However, the above-mentioned friction coefficient K is considerably changed not only due to the transport velocity of the magnetic tape TP but also due to temperature, humidity or the like. Accordingly, the tension Tms applied to the magnetic tape TP by the supply reel motor Ms in the respective transport speeds v=v1, v2, . . . vn of the magnetic tape TP is changed as

Tms=Tfs/K

Tms=Tfs'/(K+ΔK)

Tms=Tfs"/(K-ΔK)

in response to coefficients K, K+ΔK and K=K-ΔK corresponding to the changes of temperature, humidity or the like as shown in FIG. 3B. Consequently, since the tape tensions Tfs and Tft of the magnetic tape TP at both sides of the capstan CP are different, positive and negative loads are applied to the capstan motor Mc. In order to enable the magnetic tape TP to run under such degraded condition, the friction coefficient of the capstan CP, particularly, the friction coefficient of the circumferential surface of the capstan CP must be increased to provide a large margin in a tape drive force.

RELEVANT ART 2

In the conventional digital video tape recorder of a friction type capstan drive system (see FIG. 1), as shown in FIG. 4A, a peripheral acceleration of the drive motor Mc of the friction capstan CP is considerably high compared with peripheral accelerations of the drive motors Ms and Mt of the supply reel SR and the take-up reel TR (accelerations are different depending upon the size of the cassette tape, that is, large, average and small cassette tapes). FIG. 4A shows peripheral speeds of the capstan CP and the reel motors Ms and Mt relative to time, that is, a relationship between the revolution rates thereof, and respective inclinations represent accelerations.

As a result, if the peripheral speed of the capstan motor Mc is increased and/or decreased by the maximum acceleration (in the case of the small cassette tape) of the capstan motor Mc when the magnetic tape TP is transported at high speed, angles of the tension arms TAs and TAt exceed normal operation angle ranges so that it becomes impossible to control the tension applied to the magnetic tape TP by the rotations of the reel motors Ms and Mt.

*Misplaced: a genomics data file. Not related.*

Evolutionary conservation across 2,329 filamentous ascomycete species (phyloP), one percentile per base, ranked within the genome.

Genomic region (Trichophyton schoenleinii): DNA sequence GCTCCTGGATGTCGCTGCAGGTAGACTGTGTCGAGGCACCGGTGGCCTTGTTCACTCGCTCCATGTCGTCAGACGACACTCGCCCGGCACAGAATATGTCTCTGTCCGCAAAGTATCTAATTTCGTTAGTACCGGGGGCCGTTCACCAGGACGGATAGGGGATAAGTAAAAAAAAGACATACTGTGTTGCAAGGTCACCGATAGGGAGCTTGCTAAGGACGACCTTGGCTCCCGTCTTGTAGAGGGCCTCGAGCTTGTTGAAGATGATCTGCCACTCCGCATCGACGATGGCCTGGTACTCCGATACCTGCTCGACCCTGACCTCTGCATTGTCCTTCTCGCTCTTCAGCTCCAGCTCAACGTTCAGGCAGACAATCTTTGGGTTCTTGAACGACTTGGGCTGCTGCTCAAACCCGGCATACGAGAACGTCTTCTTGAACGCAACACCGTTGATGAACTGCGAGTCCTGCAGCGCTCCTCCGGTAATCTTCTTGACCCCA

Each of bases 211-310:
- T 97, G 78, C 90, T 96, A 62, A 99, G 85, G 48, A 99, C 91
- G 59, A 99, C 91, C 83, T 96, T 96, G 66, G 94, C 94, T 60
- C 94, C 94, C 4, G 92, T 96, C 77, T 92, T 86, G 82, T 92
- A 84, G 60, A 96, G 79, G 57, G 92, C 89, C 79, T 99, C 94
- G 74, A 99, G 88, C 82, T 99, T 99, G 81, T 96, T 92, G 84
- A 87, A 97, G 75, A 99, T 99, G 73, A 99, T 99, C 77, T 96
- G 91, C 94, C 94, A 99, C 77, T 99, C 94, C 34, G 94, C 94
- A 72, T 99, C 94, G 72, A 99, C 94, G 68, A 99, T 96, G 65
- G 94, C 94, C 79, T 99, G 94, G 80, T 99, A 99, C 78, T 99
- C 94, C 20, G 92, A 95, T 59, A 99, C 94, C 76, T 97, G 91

FIG. 4B shows characteristics of maximum peripheral accelerations of smaller accelerations of the supply reel motor Ms and the take-up reel TR when the tape winding diameters of the take-up reel TR of large, average and small cassette tapes are changed as minimum, average and maximum in that order.

As is easily understood from the maximum peripheral acceleration characteristics of FIG. 4B, the peripheral accelerations of the reel drive motors Ms and Mt are considerably affected by the inertial forces of the magnetic tape TP wrapped around the reels SR and TR rather than the inertial forces of the motors themselves so that, in the conventional digital video tape recorder using cassette tapes of different sizes, that is, large, average and small cassette tapes, the size of the tape cassette of the cassette tape loaded onto the digital video tape recorder is detected to determine the peripheral acceleration of the capstan drive motor Mc such that this peripheral acceleration may not exceed the peripheral accelerations of the reel drive motors Ms and Mt.